Conservatives and progressives may disagree on our obligations, but perhaps we can agree that it is nevertheless in everyone’s best interests to ensure that a social safety net is in place to support those are who are need. This may include expanding Medicaid beyond its current form, as well as other pursuing criminal justice reforms that rehabilitate while reducing recidivism and occupational licensing reforms that make it easier for young parents to enter the marketplace. Supporters of government programming should bear in mind that others may have a good faith preference for the charity of the private sector, and attributing racist motivations to others who oppose increasing the government coffers is never helpful. And of course there are the economic concerns; how will new taxes and government programs give people new incentives, and how will people respond?
As a rhetorical matter, though, the support from the state cannot displace two important ideas. First, both parents must take responsibility for their children. Second, the life of young children is no less dignified because of poverty or material want. Depending on your politics, those last two points are either obvious truths or more conservative finger-wagging. Still these points can’t be overlooked because obligation and responsibility cannot go on indefinitely. Collective responsibility will, over time and by force of law and custom, crowd out private responsibility. If the state holds moral responsibility for the well-being of children, it is then free to compete with and possibly overrule parents in determining what is best for those children. While we agree on a handful of regulations to protect kids – seat belt laws, vaccinations, etc. – we should be skeptical of any program with the potential to supplant the rights and responsibilities of parents.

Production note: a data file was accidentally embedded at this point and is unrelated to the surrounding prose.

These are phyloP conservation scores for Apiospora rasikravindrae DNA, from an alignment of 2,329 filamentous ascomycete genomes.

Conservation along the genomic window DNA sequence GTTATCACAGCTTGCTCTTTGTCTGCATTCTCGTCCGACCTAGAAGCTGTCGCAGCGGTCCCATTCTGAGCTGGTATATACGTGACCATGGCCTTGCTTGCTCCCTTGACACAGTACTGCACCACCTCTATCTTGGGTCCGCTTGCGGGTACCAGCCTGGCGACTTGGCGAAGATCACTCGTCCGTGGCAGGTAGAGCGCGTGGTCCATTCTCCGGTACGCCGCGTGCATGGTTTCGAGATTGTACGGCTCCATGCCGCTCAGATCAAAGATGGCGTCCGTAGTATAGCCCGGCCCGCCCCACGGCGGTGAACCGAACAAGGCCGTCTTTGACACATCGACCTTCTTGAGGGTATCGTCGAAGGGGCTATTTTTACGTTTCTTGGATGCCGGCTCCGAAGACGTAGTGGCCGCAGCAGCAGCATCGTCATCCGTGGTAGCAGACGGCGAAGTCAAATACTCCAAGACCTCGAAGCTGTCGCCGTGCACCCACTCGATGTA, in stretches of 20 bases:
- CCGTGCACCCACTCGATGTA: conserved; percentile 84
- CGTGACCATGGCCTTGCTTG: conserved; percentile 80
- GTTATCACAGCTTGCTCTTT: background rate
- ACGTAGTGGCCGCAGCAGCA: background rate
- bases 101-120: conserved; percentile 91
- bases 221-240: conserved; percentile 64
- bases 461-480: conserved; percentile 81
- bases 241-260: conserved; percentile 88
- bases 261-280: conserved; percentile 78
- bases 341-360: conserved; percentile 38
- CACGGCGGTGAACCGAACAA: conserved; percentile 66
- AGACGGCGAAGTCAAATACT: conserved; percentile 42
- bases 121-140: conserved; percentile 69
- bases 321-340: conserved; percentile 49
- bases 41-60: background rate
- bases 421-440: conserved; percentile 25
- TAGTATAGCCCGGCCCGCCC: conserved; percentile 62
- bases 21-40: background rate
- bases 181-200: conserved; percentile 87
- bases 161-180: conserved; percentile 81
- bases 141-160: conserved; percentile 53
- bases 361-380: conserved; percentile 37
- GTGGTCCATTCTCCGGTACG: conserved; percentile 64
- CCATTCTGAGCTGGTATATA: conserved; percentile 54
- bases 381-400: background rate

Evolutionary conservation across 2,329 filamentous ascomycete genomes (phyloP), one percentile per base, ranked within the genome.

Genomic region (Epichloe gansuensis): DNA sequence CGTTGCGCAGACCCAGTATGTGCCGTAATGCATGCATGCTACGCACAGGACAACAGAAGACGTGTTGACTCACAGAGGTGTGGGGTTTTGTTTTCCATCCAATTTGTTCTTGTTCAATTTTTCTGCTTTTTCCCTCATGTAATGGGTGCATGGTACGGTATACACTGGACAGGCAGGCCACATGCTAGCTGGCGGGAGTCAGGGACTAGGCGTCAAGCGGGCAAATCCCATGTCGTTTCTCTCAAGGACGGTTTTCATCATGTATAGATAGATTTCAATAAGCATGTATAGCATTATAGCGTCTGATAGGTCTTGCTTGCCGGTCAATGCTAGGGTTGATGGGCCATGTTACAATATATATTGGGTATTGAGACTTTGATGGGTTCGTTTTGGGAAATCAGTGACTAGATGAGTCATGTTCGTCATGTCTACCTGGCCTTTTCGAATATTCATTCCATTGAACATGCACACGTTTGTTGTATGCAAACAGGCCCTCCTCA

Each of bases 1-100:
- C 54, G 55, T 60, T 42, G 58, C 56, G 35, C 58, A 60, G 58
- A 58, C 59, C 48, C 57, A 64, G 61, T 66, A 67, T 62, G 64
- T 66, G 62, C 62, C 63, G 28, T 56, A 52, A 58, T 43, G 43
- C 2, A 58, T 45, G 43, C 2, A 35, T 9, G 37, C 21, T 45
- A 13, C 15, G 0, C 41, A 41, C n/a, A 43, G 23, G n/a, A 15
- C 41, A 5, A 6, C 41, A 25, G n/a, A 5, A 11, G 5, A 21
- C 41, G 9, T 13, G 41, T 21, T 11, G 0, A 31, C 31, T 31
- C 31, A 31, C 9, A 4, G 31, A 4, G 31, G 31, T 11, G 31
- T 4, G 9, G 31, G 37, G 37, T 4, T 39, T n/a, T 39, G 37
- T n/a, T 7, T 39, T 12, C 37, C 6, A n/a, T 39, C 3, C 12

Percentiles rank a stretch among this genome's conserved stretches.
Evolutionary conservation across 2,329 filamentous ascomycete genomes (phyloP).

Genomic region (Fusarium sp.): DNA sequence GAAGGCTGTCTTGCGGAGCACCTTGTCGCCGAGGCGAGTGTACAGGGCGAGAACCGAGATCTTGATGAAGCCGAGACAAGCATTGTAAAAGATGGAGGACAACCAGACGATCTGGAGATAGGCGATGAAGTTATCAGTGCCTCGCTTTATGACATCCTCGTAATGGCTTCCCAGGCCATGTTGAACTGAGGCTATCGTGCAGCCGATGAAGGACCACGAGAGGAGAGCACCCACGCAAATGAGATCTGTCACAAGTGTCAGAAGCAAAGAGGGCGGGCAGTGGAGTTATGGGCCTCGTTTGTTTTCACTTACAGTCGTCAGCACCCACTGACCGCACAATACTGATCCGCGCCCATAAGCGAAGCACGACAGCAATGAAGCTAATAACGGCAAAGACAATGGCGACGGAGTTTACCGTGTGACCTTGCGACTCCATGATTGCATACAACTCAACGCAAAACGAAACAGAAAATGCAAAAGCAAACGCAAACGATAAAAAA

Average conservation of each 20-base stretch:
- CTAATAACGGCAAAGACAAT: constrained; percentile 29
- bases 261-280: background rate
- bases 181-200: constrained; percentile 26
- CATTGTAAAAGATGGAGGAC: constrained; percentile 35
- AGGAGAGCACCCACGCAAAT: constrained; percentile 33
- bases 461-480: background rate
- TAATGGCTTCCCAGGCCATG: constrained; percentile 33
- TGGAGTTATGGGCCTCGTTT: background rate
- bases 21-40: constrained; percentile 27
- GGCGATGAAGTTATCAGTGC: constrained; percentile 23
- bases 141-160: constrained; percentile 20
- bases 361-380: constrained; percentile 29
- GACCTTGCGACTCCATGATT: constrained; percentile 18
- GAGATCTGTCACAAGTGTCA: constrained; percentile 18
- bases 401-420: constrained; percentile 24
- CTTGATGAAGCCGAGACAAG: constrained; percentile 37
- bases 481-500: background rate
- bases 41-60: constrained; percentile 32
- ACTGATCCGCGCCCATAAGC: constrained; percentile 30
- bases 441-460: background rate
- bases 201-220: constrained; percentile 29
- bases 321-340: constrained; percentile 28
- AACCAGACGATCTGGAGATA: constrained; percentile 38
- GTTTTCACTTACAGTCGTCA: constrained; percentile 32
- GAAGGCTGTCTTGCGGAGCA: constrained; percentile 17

We may decide that our state should do more to support those in need. It may be that help comes in the form of additional expenditures and transfers of money and resources. A lot of help could come from reforming public education and occupational licensing. Yet I wonder how much any of that changes the conversation on abortion.
Last week a set of Florida abortion statistics went viral. In 2018, the state of Florida recorded 70,083 abortions, with only 109 performed due to rape or incest. Another 14,000 were performed due to social or economic reasons, with around 3,000 performed due to concerns over the health of the mother or fetus. That left 52,844 abortions performed for elective reasons. Even if you assume that some of those elective abortions were for social or economic reasons, that still leaves well over two-thirds of all abortions in a neighboring state performed for elective reasons. Alabama does not record the reasons for abortions, but it’s hard to imagine they are significantly different.
Several stories have popped up in Alabama lately reminding us that the state’s new law will have a stronger impact among the poor and people of color. That’s not news to anyone; the pro-life movement has argued for decades that babies should not die simply because they would be born into a difficult circumstance, and that abortion has been a scourge upon minority communities. If there has been reticence about social programs, it is often because the complexity of poverty owes as much to legislative complexity as it does to social apathy. The pro-life movement has many imperfections, but its goal has been to defend the dignity of life in the womb. It does not owe anyone a position on the dozens of other policies in our state and nation, and it is well within its rights and responsibilities to hand that baton off to other folks dedicated to building their own expertise in order solve those problems.